The MGAs and insurance companies that are being launched by the auto manufacturers are utilizing a new breed of actuary, adding in data scientists trained in artificial intelligence to develop underwriting models that effectively create “the insurance policy of one”: the exact pricing for every driver. And the most important protection gap that is filled by this new wave of insurance is the saving of more human lives. A better assessment of risk means better advice provided to the insured in real time to avoid it.
Real estate owners and managers, pharmaceutical companies, health care organizations, banks, credit card companies, pharmacies, cruise lines, farm and heavy equipment manufacturers, restaurant chains and more are all taking similar paths to the auto manufacturers.
There is a gap in every industry between what they should be paying for their insurance versus their actual cost for protection. The emergence of data sensors and other technologies is proving a treasure trove of information that is being applied in effectively the same way as for the driver of a vehicle.
The pharmaceutical company that manufacturers the chip that gets embedded into an animal for tracking also captures data that can be used for insurance underwriting. This is being considered for domestic pet insurance and could be used for high-value equestrian cover and other livestock. Similarly, the protection gaps filled can include keeping these animals alive longer.
There is a commercial real estate company that may soon offer insurance for its business tenants as part of the rental contract. There are over 20 new data elements being captured from within and around the building that, today, insurance companies do not have access to, and probably would not know how to utilise for underwriting purposes.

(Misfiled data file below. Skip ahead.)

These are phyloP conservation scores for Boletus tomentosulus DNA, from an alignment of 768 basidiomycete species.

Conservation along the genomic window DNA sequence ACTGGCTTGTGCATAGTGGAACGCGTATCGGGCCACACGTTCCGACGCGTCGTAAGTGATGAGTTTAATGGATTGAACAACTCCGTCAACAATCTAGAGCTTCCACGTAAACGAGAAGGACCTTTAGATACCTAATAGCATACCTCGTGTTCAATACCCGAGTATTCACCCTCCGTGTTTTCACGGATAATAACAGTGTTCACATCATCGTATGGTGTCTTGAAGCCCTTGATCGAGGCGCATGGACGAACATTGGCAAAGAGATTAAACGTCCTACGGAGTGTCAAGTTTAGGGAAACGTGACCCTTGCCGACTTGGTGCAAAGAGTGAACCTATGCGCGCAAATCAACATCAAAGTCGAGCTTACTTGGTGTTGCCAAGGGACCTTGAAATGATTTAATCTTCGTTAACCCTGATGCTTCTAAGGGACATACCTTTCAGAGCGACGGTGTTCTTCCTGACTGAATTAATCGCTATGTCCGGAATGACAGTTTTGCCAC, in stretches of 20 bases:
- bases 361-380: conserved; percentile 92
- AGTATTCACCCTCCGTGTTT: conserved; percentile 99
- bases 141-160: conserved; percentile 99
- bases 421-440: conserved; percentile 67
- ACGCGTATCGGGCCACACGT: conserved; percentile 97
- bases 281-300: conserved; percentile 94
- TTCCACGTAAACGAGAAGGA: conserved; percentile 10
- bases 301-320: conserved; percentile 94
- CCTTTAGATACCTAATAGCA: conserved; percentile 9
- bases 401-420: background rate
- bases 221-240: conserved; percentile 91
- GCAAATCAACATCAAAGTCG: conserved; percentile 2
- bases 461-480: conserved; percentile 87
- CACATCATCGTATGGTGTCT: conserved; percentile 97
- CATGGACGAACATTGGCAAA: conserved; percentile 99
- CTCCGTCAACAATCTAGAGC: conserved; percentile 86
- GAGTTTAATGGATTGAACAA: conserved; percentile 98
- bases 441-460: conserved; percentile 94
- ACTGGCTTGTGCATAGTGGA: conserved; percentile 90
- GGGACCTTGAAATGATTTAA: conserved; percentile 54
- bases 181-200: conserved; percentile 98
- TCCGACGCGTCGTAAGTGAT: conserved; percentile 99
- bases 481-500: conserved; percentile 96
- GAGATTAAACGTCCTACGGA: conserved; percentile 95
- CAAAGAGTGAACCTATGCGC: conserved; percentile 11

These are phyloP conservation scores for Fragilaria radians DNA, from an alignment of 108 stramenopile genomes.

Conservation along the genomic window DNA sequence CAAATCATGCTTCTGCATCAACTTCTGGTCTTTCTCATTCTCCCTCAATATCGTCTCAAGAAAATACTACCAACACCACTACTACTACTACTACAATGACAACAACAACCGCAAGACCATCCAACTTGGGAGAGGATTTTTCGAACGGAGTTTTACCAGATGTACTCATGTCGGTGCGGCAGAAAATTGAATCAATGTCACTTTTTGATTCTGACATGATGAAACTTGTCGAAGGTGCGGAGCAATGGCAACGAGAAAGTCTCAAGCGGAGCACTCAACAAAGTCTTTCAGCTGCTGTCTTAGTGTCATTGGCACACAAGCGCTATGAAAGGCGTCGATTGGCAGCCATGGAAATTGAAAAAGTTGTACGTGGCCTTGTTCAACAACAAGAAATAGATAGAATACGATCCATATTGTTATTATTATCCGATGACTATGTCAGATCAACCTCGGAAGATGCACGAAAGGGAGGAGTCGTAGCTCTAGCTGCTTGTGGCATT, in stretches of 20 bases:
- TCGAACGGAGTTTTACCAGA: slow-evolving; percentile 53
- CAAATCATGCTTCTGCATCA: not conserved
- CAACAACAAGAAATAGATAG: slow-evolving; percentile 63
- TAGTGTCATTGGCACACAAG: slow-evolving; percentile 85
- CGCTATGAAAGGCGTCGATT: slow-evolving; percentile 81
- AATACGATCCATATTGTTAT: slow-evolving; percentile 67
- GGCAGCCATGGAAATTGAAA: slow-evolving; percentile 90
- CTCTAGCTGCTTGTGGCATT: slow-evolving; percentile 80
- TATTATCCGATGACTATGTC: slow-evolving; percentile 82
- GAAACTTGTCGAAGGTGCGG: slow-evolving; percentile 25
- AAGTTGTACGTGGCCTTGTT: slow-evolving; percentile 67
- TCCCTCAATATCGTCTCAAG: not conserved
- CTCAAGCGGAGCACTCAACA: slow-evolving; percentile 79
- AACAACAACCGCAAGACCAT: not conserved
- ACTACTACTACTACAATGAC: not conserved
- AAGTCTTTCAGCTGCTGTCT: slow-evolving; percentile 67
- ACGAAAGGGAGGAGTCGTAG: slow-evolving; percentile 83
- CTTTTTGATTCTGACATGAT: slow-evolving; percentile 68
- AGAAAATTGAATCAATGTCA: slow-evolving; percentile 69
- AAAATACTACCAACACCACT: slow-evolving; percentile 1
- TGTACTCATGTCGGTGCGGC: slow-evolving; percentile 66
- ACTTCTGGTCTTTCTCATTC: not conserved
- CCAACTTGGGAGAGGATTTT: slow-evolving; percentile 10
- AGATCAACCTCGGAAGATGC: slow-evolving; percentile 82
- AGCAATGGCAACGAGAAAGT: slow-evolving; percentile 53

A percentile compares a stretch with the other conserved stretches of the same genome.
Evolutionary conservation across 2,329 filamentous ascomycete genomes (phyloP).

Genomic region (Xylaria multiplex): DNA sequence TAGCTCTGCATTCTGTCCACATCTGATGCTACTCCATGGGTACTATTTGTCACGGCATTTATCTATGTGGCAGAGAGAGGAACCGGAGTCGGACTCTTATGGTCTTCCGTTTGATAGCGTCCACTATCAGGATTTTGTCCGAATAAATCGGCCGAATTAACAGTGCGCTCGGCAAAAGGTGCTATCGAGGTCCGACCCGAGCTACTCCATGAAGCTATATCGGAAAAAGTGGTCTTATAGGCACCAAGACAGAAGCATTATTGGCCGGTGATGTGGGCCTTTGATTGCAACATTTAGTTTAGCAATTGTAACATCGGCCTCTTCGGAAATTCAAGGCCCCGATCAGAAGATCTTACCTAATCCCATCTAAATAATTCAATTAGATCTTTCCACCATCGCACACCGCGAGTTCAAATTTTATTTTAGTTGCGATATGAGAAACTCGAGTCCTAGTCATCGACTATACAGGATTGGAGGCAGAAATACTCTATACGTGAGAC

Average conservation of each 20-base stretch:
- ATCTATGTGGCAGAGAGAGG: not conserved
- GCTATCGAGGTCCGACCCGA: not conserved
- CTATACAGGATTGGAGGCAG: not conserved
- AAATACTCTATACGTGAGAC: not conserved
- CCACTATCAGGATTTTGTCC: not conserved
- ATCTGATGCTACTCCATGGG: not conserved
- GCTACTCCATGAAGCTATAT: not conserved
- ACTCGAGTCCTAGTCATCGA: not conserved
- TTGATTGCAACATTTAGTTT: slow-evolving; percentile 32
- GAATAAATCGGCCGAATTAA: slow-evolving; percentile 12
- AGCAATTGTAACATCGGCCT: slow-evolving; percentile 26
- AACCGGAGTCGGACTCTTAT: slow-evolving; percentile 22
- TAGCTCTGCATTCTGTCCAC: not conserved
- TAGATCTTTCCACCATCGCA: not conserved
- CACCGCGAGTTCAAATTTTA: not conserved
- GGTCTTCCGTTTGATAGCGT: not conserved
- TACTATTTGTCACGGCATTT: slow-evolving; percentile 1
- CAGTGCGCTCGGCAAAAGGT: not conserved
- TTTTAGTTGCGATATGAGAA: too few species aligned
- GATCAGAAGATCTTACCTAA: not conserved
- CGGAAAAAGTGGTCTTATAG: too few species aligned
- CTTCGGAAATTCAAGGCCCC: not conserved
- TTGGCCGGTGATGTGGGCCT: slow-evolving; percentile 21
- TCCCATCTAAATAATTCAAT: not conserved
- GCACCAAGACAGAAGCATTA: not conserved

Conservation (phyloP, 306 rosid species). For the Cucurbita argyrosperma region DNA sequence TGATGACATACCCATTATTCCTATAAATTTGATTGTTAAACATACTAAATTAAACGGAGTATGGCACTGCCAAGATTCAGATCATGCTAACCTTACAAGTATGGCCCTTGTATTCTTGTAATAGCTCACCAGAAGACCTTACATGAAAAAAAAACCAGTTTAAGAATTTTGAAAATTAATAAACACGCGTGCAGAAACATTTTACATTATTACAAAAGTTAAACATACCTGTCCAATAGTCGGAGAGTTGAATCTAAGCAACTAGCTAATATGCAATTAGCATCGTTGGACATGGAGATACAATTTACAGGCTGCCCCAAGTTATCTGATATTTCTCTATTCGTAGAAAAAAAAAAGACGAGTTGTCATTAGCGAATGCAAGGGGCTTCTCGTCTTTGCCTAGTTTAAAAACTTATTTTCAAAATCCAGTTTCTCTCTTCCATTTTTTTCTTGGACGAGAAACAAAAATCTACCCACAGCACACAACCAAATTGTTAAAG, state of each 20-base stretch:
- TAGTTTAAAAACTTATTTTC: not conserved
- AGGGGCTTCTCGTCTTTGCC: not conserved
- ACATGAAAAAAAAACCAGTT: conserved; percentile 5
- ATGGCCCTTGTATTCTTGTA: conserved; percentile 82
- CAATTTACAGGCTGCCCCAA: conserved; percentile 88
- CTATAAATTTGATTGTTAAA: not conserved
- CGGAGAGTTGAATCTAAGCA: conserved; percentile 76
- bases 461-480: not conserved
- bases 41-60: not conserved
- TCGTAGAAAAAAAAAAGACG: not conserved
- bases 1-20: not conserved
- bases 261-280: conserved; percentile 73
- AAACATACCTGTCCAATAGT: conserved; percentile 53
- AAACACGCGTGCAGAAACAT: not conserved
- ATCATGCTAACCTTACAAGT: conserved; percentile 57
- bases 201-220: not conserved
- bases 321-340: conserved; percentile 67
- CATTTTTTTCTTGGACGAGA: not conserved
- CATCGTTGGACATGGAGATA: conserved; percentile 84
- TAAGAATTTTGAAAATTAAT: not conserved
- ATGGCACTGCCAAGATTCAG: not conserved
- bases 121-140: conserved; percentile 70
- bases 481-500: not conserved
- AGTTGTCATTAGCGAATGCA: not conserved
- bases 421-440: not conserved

The required response by carriers is clear: Launch an embedded platform and a set of protection products that are equal to or better than what is emerging outside of insurance. And do so at speed. Your existing systems and in-house expertise may not be enough to achieve this objective; there are commercial options available. Not only could this move help you stop the loss of customers, but the fastest movers may realize quite profitable growth. Conversely, if embedded isn’t part of your strategy, be prepared to see as much as 30% of your business be stolen.
About the author:
"David Connolly leads the Global Insurance Digital Practice. In this capacity, he and his team define a multitude of business-driven, technology-enabled offerings that both property and casualty and life and annuity carriers need to consider in order to remain competitive in the digital marketplace.
Prior to this, David has also led the EY Guidewire practice globally since 2008. He began his tenure at Guidewire in 2004 and along with his team has been involved with more than 30 programs and successfully supported over 160 implementations around the world.
David has earned a BA in Economics from the Johns Hopkins University."